With a president that is the perfect embodiment of what toxic masculinity is, it’s no surprise that people will follow in his footsteps in this sense too.

Mass shootings, rape culture, domestic violence -toxic masculinity is the common theme and it is killing us. To these men, if they don’t have or are losing power and control or if they feel their Back in April, Twitter user @MagaFrank2 (whose manhood is being questioned, account has since been suspended), tweeted videos and threatened photos of himself using a giant picture of David Hogg’s or attacked, they resort to head as a target practice at a gun range. violence in order to reaffirm their masculinity and women, If you are unaware of who David Hogg is, he is a children and other men -- they survivor of the school shooting in Parkland, Florida pay the price. that killed 17 students and staff earlier this year. Hogg, along with other classmates, have made names for And with social media, this themselves as gun-reform activists, going after and toxicity becomes more demanding change from politicians and organizations widespread, reaching more like the National Rifle Association (NRA). people than just the intended audience. These words, photos How bruised does your ego and masculinity have to be and videos can become for you to use an effigy of a teenage survivor of a mass detrimental to one’s mental shooting as target practice and somehow think that health and physical safety. that’s okay?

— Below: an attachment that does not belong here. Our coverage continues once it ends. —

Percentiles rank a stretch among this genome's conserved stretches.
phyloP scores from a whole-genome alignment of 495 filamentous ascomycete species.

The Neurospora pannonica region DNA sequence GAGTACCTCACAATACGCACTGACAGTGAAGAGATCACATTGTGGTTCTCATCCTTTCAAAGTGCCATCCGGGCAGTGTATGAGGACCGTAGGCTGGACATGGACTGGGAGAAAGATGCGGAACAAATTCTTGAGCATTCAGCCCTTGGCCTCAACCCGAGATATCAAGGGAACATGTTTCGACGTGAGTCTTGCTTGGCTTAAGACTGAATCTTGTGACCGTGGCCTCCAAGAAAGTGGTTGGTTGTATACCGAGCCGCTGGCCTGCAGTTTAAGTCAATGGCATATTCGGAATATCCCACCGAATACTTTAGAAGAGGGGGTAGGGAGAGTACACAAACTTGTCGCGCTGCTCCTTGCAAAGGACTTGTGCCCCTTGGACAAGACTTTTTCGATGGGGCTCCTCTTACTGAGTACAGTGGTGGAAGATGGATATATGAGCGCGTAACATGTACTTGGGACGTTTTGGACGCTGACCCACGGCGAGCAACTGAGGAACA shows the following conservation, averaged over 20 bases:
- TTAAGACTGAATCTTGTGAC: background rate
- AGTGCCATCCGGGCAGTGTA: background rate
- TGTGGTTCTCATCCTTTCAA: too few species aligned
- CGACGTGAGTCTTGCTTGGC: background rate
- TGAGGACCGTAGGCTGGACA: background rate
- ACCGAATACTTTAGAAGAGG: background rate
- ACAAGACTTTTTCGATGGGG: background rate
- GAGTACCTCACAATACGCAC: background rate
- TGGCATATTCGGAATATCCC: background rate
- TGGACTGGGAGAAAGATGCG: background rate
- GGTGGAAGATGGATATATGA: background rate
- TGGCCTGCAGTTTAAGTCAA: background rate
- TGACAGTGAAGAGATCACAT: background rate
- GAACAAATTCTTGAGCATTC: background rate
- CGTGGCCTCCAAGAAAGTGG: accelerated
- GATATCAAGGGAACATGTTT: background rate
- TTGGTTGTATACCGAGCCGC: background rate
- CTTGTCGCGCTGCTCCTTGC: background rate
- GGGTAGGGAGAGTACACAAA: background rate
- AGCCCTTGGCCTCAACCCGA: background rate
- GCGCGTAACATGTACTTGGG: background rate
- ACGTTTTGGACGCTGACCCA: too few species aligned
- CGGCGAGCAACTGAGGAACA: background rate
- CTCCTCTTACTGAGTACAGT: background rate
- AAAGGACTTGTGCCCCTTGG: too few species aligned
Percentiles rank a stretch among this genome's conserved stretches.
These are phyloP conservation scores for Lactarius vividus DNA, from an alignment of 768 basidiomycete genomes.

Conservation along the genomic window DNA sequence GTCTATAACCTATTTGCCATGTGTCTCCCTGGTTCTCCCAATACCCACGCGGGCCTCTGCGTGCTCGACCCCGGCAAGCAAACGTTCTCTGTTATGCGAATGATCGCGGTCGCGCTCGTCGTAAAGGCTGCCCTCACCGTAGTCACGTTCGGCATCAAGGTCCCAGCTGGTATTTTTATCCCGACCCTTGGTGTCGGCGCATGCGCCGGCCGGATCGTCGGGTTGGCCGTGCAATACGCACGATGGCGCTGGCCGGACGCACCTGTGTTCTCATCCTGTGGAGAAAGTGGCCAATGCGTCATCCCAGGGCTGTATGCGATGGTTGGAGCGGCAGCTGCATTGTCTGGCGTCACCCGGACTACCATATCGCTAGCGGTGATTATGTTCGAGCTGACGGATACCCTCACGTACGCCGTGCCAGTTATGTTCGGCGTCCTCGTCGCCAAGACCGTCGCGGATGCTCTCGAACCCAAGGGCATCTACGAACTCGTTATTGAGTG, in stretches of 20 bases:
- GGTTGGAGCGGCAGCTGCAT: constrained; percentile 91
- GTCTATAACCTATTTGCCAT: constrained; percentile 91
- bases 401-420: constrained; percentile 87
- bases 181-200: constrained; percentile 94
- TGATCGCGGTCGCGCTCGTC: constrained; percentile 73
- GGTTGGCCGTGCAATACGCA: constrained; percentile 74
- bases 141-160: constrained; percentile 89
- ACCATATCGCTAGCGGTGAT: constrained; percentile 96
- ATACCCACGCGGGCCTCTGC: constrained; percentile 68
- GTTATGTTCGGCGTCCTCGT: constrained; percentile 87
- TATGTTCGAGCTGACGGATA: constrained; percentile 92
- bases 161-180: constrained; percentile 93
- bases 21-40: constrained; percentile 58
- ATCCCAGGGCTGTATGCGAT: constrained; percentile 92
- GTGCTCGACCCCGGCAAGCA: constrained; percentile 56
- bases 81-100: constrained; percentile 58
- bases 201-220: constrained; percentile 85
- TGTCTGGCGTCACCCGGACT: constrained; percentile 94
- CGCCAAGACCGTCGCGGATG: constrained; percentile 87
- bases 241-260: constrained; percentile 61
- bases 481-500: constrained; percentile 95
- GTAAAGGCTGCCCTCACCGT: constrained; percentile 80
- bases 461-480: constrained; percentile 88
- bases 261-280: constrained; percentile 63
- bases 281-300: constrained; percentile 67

Social media is a powerful weapon to have in our arsenal, but depending on how it is utilized, it can also be one of our greatest weaknesses.

Reimagining Masculinity Patrick Antunez

With the election of a president who displays some of the worst qualities of being a man - sexually aggressive, dismissive of women, bullying the vulnerable and aggressive towards criticism - the conversation of masculinity must be discussed as we continue heading backwards in social evolution. Masculinity is not historically toxic, but has evolved that way in our culture, forming into this tough knowit-all view of being a ‘real man’. The type of man that only has the emotional expression of anger fueling his thirst to be the alpha male, creating a platform for more toxic behaviors to evolve. The evolution has established a harmful environment that is problematic to everyone. Domestic violence and violence in general increases with behaviors such as bullying, hypercompetitiveness and reducing women to body parts and sex. Brock Turner sexually assaulting an unconscious woman is a clear example of how toxic masculinity manifests. With all of this toxicity from a subsection of masculinity, we must shift from our preconceived notions of what masculine and feminine should look like. Men, like women, have their own strengths. Men are stronger in some aspects and women are stronger in